Beliefs Culture Ethics Politics

Bosnians protest hijab ban

A woman wearing a niqab stands in front of the Parliament building during a protest in Sarajevo on July 26, 2010. Photo courtesy of REUTERS/Danilo Krstanovic *Editors: This photo may only be republished with RNS-BOSNIA-HIJAB, originally transmitted on Feb. 8, 2016.

Revelations-Series-Banner-770x150(RNS) Bosnians have taken to the streets to protest a ban on wearing Islamic headscarves in the country’s legal institutions.

Around 2,000 people marched through the Bosnian capital, Sarajevo, on Sunday (Feb. 7) to protest against the new restrictions. The country’s high judicial council ordered the ban on the hijab and all “religious signs” from courts and other legal institutions, the BBC reported.

“The ban of wearing (the) hijab in judicial institutions is a serious attack against Muslim honor, personality and identity, a violation… aimed at depriving them of their right to work,” Samira Zunic Velagic, a protest leader, told the AFP news agency.

A woman wearing a niqab stands in front of the Parliament building during a protest in Sarajevo on July 26, 2010. Photo courtesy of REUTERS/Danilo Krstanovic  *Editors: This photo may only be republished with RNS-BOSNIA-HIJAB, originally transmitted on Feb. 8, 2016.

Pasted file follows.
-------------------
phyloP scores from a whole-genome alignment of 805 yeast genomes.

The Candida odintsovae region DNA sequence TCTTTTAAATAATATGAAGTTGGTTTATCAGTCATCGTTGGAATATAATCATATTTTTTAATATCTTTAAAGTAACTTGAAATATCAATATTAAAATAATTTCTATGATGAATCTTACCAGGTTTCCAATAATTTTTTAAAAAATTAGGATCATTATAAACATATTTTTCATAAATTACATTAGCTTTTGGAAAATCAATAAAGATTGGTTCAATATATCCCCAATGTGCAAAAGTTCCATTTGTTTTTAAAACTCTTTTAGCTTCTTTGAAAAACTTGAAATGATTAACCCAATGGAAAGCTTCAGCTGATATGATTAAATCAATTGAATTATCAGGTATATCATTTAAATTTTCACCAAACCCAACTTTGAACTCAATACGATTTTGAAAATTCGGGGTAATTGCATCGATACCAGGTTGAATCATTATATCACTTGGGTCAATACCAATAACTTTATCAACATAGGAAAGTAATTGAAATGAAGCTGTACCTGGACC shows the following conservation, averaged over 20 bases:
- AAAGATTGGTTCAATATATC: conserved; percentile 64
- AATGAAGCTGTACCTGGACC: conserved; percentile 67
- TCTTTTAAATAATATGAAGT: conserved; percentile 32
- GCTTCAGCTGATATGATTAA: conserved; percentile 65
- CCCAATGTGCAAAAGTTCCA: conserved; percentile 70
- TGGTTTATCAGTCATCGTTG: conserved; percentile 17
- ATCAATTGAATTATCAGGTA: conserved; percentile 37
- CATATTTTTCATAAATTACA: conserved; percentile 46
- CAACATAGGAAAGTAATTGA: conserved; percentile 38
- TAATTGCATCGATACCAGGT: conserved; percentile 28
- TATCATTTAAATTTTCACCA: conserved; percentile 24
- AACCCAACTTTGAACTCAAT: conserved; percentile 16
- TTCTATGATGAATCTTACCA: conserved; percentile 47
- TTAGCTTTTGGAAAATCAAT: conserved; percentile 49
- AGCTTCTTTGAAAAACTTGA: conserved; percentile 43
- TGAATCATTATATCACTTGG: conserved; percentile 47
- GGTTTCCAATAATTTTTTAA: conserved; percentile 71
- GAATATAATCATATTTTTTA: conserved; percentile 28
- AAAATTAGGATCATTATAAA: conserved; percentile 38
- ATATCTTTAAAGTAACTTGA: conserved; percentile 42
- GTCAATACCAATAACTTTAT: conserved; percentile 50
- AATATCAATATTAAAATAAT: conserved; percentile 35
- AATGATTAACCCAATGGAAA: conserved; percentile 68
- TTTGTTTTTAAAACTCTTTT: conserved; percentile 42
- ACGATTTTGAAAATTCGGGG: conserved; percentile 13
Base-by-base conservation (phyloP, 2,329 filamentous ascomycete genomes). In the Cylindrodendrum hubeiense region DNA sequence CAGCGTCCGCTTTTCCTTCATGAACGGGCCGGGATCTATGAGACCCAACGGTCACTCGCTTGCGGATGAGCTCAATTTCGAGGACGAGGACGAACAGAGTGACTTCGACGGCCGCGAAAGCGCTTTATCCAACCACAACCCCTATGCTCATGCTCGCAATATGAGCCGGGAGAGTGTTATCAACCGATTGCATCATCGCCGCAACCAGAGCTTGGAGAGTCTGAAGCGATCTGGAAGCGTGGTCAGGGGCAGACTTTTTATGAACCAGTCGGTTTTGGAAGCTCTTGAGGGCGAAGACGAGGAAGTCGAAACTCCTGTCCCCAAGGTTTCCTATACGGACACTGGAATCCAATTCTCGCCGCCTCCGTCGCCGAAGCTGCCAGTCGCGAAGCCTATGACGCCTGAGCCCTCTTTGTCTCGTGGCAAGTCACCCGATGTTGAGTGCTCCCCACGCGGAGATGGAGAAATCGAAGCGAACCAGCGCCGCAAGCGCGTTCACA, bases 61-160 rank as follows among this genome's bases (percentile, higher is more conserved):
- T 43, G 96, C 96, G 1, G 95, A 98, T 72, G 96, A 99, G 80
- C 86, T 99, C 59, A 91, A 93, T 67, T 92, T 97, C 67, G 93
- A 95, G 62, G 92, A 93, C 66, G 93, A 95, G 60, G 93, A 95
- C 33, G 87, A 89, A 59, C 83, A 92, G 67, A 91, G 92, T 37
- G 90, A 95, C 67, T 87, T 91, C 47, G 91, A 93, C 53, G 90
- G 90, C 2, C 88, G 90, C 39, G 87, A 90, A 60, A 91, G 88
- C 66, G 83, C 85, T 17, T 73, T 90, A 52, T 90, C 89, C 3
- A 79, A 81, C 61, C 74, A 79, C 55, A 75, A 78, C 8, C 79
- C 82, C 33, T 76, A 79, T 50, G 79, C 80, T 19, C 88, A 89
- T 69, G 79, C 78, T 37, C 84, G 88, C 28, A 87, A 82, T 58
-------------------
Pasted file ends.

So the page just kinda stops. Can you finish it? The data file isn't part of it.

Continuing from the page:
A woman wearing a niqab stands in front of the Parliament building during a protest in Sarajevo on July 26, 2010. Photo courtesy of REUTERS/Danilo Krstanovic
*Editors: This photo may only be republished with RNS-BOSNIA-HIJAB, originally transmitted on Feb. 8, 2016.

Muslims make up 45 percent of Bosnia and Herzegovina’s population, according to data from Pew Research Center. Christians account for an estimated 52 percent of the population; the majority of which are Orthodox.

During his trip to Sarajevo last year, Pope Francis urged Bosnians to promote interreligious dialogue, 20 years after the country was ravaged by war.

“Leaders across the world often talk of peace while they sell weapons and spread war. From you, the first generation of children born after war, I expect integrity and harmony between what you think and what you do,” he said. “Anything else is hypocrisy.”

(Rosie Scammell is a Rome-based RNS correspondent)

About the author

Rosie Scammell

Rosie Scammell is a British journalist with extensive experience reporting for leading international news organizations. She has been based in Italy since 2012 and covers the Vatican for RNS.

ADVERTISEMENTs